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Scientists call for more whitebait data

NZ Newswire logoNZ Newswire 7/12/2016

More catch data are needed to get a clearer idea of whitebaiting's sustainability, scientists say, after several regions reported a lacklustre catch this year.

The season closed last week for whitebait fry, which are the juveniles of five species of galaxiid.

Unitec senior lecturer Dr Stephane Boyer says he doesn't believe whitebait fishing practices in New Zealand are sustainable.

He says the big issue is that it's not known which of the species are being caught because they look similar.

"Among these five species, three are declining and one is recognised as a threatened species," he said.

"Yet we fish, sell and eat them all without distinction."

Canterbury University research associate Dr Mike Hickford said comprehensive catch information was needed to give an idea of longer-term trends.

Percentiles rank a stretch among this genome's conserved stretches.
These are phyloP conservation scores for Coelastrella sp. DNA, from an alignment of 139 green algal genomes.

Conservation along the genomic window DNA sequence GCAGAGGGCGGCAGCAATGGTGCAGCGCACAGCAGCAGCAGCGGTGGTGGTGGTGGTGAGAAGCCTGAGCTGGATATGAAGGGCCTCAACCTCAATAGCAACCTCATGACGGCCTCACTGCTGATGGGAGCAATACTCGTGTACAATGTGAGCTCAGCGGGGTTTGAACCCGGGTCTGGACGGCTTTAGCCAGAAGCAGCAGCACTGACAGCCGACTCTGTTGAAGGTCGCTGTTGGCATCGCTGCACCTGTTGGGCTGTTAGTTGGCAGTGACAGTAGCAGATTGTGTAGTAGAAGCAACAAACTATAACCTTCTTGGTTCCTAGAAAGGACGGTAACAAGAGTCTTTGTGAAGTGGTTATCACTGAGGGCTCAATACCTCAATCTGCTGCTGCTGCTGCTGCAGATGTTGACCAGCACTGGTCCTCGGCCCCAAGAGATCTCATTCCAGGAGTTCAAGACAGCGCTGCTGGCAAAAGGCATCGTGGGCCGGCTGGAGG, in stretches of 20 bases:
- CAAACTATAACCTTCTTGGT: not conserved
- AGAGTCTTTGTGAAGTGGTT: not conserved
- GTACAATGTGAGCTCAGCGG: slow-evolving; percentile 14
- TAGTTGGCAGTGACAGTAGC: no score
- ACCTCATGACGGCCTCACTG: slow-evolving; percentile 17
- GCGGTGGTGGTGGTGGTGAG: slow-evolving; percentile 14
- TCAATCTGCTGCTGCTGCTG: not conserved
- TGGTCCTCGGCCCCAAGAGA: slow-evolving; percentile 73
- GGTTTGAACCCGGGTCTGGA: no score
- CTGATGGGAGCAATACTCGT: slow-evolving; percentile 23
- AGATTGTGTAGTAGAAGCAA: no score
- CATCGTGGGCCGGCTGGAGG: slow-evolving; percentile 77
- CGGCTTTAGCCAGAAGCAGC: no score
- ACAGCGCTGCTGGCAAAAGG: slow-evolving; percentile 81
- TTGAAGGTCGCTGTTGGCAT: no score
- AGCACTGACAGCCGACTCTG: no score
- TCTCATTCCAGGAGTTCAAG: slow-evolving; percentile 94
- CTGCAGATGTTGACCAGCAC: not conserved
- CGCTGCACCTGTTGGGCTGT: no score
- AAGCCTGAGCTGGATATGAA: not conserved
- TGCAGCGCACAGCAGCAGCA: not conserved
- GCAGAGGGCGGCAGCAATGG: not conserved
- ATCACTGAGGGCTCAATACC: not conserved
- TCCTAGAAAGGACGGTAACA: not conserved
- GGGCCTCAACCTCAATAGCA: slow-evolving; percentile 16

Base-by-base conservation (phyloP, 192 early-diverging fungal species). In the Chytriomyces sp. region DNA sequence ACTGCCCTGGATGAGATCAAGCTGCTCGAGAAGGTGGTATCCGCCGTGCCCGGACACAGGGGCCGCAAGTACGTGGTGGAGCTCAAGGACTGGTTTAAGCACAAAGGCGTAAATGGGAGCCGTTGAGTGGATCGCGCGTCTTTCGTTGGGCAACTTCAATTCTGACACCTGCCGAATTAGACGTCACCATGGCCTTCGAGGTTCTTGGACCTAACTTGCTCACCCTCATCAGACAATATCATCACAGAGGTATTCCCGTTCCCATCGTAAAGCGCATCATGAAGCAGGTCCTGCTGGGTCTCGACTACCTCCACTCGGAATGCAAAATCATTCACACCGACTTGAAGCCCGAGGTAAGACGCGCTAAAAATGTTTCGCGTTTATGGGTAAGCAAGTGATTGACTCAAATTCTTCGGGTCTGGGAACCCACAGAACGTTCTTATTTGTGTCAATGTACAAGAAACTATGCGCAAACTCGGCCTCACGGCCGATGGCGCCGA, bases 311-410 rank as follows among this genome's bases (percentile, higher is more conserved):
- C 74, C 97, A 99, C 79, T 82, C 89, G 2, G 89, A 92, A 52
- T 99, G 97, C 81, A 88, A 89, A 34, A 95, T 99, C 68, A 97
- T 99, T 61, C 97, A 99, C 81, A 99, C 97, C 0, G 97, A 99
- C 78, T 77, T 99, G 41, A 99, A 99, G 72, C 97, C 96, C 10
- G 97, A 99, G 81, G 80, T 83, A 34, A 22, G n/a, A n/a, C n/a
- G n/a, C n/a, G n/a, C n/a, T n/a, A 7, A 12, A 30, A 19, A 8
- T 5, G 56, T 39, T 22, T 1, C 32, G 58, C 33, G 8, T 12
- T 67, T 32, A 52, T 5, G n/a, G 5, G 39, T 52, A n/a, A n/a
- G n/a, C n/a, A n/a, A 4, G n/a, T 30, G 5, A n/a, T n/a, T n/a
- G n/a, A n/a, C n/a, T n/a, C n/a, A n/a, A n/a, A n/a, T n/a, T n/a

"We have no idea if fluctuations in the whitebait catch are even related to fish stocks, let alone whether the whitebait catch is in decline," he said.

Dr Hickford said the whitebait fishery had always been regionally patchy and varied enormously from year to year.

"It's also the case that whitebaiters have notoriously short and fluid memories," he said.

"Many of the people who describe this year as yet another lacklustre year conveniently forget that last year (or the year before), they had a great whitebaiting season."

Massey University senior lecturer Dr Mike Joy said the lack of requirement for whitebait catch records meant people had no idea whether current practices were sustainable.

"However, we do know that the number of adults is declining and their distribution is reducing,"

"This is according to 30,000 site record in the New Zealand freshwater fish database."

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